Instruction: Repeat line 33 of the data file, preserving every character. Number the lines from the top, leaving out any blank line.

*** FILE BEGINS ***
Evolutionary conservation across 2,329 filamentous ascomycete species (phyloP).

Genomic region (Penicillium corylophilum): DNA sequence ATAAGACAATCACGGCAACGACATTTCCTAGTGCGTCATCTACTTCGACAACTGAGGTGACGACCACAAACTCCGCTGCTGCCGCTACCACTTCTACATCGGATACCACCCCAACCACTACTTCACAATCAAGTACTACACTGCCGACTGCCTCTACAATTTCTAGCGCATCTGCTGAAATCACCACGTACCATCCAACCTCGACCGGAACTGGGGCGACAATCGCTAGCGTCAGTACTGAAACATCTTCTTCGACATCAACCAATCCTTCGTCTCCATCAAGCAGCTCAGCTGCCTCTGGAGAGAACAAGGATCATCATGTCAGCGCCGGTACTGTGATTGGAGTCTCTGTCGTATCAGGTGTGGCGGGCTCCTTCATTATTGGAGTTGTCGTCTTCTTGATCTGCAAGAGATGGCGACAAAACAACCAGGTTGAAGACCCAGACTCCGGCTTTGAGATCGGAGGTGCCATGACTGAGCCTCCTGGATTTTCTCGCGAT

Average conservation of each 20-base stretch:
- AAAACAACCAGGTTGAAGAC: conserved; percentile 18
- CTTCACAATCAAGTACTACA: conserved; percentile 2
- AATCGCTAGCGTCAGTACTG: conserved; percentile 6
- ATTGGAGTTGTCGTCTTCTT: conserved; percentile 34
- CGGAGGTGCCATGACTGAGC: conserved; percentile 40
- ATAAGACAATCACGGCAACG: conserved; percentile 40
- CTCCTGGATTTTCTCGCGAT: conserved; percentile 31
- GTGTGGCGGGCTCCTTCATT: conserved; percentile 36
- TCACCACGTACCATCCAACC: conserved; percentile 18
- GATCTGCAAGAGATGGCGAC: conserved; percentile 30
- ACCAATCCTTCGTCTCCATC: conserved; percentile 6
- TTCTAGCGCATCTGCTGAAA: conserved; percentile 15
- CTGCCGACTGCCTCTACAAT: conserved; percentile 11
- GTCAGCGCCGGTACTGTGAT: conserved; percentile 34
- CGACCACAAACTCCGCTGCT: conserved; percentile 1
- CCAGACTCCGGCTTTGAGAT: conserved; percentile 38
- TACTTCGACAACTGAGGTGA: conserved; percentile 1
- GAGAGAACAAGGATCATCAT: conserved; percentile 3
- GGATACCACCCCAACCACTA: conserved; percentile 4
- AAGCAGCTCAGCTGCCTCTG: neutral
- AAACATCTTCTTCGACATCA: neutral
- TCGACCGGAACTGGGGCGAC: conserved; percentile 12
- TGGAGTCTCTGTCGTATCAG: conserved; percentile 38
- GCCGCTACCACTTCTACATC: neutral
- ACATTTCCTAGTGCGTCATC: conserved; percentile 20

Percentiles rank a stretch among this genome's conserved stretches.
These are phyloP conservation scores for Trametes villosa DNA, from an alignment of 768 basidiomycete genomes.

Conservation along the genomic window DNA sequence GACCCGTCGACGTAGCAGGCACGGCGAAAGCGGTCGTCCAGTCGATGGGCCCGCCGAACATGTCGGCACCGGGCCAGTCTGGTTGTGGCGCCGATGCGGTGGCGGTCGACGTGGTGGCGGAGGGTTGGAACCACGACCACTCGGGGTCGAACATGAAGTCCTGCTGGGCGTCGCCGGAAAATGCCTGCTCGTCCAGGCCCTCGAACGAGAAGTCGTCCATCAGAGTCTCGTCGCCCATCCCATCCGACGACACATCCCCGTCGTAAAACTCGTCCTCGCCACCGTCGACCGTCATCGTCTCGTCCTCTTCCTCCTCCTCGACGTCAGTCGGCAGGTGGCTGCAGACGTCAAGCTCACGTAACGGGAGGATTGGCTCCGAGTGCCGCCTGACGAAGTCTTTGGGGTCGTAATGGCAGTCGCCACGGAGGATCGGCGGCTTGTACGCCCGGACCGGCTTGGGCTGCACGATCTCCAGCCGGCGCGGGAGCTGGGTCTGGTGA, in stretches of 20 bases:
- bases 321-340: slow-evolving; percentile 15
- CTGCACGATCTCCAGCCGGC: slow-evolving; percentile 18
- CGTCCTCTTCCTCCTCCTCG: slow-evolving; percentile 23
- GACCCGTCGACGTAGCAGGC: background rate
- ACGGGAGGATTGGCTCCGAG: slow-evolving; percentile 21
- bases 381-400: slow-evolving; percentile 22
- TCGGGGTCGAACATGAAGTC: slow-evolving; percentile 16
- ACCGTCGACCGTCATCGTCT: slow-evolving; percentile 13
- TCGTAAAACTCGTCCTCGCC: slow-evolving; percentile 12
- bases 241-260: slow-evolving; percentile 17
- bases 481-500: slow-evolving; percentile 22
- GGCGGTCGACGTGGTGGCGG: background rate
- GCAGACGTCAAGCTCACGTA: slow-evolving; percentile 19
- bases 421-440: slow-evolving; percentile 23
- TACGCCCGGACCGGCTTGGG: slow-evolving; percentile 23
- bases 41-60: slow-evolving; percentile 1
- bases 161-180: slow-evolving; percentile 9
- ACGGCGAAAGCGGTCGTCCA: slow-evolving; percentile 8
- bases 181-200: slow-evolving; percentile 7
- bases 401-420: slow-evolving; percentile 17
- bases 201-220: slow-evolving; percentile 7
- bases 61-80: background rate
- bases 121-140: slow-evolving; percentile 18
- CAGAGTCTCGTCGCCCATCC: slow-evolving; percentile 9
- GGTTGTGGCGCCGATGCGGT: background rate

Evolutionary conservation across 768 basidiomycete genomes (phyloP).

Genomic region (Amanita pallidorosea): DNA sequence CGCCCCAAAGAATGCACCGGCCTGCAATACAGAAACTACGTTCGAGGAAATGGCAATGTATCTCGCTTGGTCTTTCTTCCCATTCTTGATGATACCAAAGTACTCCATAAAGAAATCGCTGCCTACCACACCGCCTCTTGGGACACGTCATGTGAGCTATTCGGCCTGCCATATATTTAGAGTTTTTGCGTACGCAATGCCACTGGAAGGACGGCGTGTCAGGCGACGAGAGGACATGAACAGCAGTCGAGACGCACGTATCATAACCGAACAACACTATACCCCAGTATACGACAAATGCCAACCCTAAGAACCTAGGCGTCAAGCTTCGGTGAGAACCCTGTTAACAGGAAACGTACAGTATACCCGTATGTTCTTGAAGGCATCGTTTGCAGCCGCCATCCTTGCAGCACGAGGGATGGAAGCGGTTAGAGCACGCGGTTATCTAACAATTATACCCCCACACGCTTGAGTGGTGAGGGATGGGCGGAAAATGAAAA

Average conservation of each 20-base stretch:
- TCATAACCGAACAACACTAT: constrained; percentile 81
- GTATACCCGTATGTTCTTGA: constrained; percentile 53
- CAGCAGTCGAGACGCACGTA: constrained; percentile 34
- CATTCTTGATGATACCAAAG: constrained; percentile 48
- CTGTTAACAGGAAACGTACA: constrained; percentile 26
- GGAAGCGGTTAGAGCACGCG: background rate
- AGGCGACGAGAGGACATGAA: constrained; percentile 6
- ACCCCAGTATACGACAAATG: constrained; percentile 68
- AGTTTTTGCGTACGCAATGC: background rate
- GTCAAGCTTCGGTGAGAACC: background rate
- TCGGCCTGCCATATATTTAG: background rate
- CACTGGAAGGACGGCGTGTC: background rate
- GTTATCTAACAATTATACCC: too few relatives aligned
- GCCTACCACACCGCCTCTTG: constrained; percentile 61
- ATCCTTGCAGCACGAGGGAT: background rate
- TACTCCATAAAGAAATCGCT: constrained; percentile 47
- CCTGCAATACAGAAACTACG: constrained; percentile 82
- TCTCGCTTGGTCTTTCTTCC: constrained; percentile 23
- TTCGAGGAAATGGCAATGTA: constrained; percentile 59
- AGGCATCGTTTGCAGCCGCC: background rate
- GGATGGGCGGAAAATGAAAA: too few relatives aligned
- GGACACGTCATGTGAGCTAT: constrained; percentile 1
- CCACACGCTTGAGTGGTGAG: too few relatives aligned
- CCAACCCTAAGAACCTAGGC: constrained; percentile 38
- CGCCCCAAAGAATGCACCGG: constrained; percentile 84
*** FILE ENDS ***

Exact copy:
- CTGCACGATCTCCAGCCGGC: slow-evolving; percentile 18